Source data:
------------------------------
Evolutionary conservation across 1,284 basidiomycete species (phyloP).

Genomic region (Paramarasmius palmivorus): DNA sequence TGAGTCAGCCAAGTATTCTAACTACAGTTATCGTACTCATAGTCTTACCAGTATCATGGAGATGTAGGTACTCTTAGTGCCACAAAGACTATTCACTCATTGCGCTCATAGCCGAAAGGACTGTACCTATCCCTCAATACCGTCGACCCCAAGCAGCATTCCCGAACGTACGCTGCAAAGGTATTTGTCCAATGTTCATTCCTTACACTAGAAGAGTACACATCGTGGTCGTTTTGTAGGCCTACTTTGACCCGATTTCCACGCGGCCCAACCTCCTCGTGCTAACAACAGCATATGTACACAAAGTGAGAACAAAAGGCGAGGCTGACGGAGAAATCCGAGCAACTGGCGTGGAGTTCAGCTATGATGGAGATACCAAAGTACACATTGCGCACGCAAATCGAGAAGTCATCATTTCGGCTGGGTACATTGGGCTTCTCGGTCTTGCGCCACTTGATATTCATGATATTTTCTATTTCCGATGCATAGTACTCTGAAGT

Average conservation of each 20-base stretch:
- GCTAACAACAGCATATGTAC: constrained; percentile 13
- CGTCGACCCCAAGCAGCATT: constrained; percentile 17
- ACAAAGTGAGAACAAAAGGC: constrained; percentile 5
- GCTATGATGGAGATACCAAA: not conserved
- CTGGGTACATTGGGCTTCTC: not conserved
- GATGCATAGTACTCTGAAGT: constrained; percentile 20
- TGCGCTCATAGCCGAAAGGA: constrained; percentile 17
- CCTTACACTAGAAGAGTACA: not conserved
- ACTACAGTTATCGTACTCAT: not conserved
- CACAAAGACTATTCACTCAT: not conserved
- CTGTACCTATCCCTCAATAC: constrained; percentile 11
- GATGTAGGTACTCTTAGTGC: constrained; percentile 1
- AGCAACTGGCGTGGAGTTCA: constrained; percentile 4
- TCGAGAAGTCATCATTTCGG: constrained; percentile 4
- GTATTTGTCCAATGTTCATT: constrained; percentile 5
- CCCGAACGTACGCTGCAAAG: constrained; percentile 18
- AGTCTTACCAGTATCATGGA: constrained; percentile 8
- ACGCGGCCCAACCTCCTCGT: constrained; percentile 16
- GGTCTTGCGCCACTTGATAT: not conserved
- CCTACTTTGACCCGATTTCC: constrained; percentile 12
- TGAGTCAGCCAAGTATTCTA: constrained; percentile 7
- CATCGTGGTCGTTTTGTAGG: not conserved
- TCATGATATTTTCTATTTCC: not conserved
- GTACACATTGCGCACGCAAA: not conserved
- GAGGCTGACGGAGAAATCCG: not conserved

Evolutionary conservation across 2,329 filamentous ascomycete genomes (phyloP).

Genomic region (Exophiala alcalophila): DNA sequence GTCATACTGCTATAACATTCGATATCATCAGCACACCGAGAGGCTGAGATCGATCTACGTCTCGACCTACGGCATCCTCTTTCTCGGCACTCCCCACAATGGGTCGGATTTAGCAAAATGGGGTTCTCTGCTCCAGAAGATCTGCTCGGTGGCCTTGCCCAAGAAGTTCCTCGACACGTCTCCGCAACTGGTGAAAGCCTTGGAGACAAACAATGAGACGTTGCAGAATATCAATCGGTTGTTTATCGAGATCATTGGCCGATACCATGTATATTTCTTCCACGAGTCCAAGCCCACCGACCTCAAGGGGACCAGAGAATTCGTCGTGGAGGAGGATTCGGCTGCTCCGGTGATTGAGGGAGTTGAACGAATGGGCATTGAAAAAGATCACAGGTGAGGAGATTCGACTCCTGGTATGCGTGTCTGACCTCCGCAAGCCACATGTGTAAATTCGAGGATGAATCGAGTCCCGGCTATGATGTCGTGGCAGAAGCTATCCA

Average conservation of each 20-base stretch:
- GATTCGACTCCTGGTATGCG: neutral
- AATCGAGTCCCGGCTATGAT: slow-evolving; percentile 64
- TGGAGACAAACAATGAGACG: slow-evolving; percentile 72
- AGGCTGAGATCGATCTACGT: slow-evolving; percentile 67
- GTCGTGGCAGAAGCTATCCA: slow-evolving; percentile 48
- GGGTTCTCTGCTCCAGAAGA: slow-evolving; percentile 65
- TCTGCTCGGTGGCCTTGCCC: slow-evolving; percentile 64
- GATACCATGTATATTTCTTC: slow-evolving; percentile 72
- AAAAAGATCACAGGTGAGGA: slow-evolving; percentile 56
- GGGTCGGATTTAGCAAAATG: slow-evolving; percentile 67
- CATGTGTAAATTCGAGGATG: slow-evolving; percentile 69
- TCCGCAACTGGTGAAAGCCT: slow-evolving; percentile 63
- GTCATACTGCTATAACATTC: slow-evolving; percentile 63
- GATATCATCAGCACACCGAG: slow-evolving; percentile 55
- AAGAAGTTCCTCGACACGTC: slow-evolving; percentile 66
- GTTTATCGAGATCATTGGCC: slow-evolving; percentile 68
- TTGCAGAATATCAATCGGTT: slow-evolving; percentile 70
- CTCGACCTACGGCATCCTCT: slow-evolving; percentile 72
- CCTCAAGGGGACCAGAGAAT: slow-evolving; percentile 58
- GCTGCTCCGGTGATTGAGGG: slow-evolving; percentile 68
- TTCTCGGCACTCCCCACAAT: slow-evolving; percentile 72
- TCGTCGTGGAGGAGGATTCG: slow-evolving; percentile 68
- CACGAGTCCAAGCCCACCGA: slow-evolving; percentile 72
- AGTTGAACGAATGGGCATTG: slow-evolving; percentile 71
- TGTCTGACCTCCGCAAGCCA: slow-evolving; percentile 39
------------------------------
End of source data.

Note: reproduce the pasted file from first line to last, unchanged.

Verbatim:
Evolutionary conservation across 1,284 basidiomycete species (phyloP).

Genomic region (Paramarasmius palmivorus): DNA sequence TGAGTCAGCCAAGTATTCTAACTACAGTTATCGTACTCATAGTCTTACCAGTATCATGGAGATGTAGGTACTCTTAGTGCCACAAAGACTATTCACTCATTGCGCTCATAGCCGAAAGGACTGTACCTATCCCTCAATACCGTCGACCCCAAGCAGCATTCCCGAACGTACGCTGCAAAGGTATTTGTCCAATGTTCATTCCTTACACTAGAAGAGTACACATCGTGGTCGTTTTGTAGGCCTACTTTGACCCGATTTCCACGCGGCCCAACCTCCTCGTGCTAACAACAGCATATGTACACAAAGTGAGAACAAAAGGCGAGGCTGACGGAGAAATCCGAGCAACTGGCGTGGAGTTCAGCTATGATGGAGATACCAAAGTACACATTGCGCACGCAAATCGAGAAGTCATCATTTCGGCTGGGTACATTGGGCTTCTCGGTCTTGCGCCACTTGATATTCATGATATTTTCTATTTCCGATGCATAGTACTCTGAAGT

Average conservation of each 20-base stretch:
- GCTAACAACAGCATATGTAC: constrained; percentile 13
- CGTCGACCCCAAGCAGCATT: constrained; percentile 17
- ACAAAGTGAGAACAAAAGGC: constrained; percentile 5
- GCTATGATGGAGATACCAAA: not conserved
- CTGGGTACATTGGGCTTCTC: not conserved
- GATGCATAGTACTCTGAAGT: constrained; percentile 20
- TGCGCTCATAGCCGAAAGGA: constrained; percentile 17
- CCTTACACTAGAAGAGTACA: not conserved
- ACTACAGTTATCGTACTCAT: not conserved
- CACAAAGACTATTCACTCAT: not conserved
- CTGTACCTATCCCTCAATAC: constrained; percentile 11
- GATGTAGGTACTCTTAGTGC: constrained; percentile 1
- AGCAACTGGCGTGGAGTTCA: constrained; percentile 4
- TCGAGAAGTCATCATTTCGG: constrained; percentile 4
- GTATTTGTCCAATGTTCATT: constrained; percentile 5
- CCCGAACGTACGCTGCAAAG: constrained; percentile 18
- AGTCTTACCAGTATCATGGA: constrained; percentile 8
- ACGCGGCCCAACCTCCTCGT: constrained; percentile 16
- GGTCTTGCGCCACTTGATAT: not conserved
- CCTACTTTGACCCGATTTCC: constrained; percentile 12
- TGAGTCAGCCAAGTATTCTA: constrained; percentile 7
- CATCGTGGTCGTTTTGTAGG: not conserved
- TCATGATATTTTCTATTTCC: not conserved
- GTACACATTGCGCACGCAAA: not conserved
- GAGGCTGACGGAGAAATCCG: not conserved

Evolutionary conservation across 2,329 filamentous ascomycete genomes (phyloP).

Genomic region (Exophiala alcalophila): DNA sequence GTCATACTGCTATAACATTCGATATCATCAGCACACCGAGAGGCTGAGATCGATCTACGTCTCGACCTACGGCATCCTCTTTCTCGGCACTCCCCACAATGGGTCGGATTTAGCAAAATGGGGTTCTCTGCTCCAGAAGATCTGCTCGGTGGCCTTGCCCAAGAAGTTCCTCGACACGTCTCCGCAACTGGTGAAAGCCTTGGAGACAAACAATGAGACGTTGCAGAATATCAATCGGTTGTTTATCGAGATCATTGGCCGATACCATGTATATTTCTTCCACGAGTCCAAGCCCACCGACCTCAAGGGGACCAGAGAATTCGTCGTGGAGGAGGATTCGGCTGCTCCGGTGATTGAGGGAGTTGAACGAATGGGCATTGAAAAAGATCACAGGTGAGGAGATTCGACTCCTGGTATGCGTGTCTGACCTCCGCAAGCCACATGTGTAAATTCGAGGATGAATCGAGTCCCGGCTATGATGTCGTGGCAGAAGCTATCCA

Average conservation of each 20-base stretch:
- GATTCGACTCCTGGTATGCG: neutral
- AATCGAGTCCCGGCTATGAT: slow-evolving; percentile 64
- TGGAGACAAACAATGAGACG: slow-evolving; percentile 72
- AGGCTGAGATCGATCTACGT: slow-evolving; percentile 67
- GTCGTGGCAGAAGCTATCCA: slow-evolving; percentile 48
- GGGTTCTCTGCTCCAGAAGA: slow-evolving; percentile 65
- TCTGCTCGGTGGCCTTGCCC: slow-evolving; percentile 64
- GATACCATGTATATTTCTTC: slow-evolving; percentile 72
- AAAAAGATCACAGGTGAGGA: slow-evolving; percentile 56
- GGGTCGGATTTAGCAAAATG: slow-evolving; percentile 67
- CATGTGTAAATTCGAGGATG: slow-evolving; percentile 69
- TCCGCAACTGGTGAAAGCCT: slow-evolving; percentile 63
- GTCATACTGCTATAACATTC: slow-evolving; percentile 63
- GATATCATCAGCACACCGAG: slow-evolving; percentile 55
- AAGAAGTTCCTCGACACGTC: slow-evolving; percentile 66
- GTTTATCGAGATCATTGGCC: slow-evolving; percentile 68
- TTGCAGAATATCAATCGGTT: slow-evolving; percentile 70
- CTCGACCTACGGCATCCTCT: slow-evolving; percentile 72
- CCTCAAGGGGACCAGAGAAT: slow-evolving; percentile 58
- GCTGCTCCGGTGATTGAGGG: slow-evolving; percentile 68
- TTCTCGGCACTCCCCACAAT: slow-evolving; percentile 72
- TCGTCGTGGAGGAGGATTCG: slow-evolving; percentile 68
- CACGAGTCCAAGCCCACCGA: slow-evolving; percentile 72
- AGTTGAACGAATGGGCATTG: slow-evolving; percentile 71
- TGTCTGACCTCCGCAAGCCA: slow-evolving; percentile 39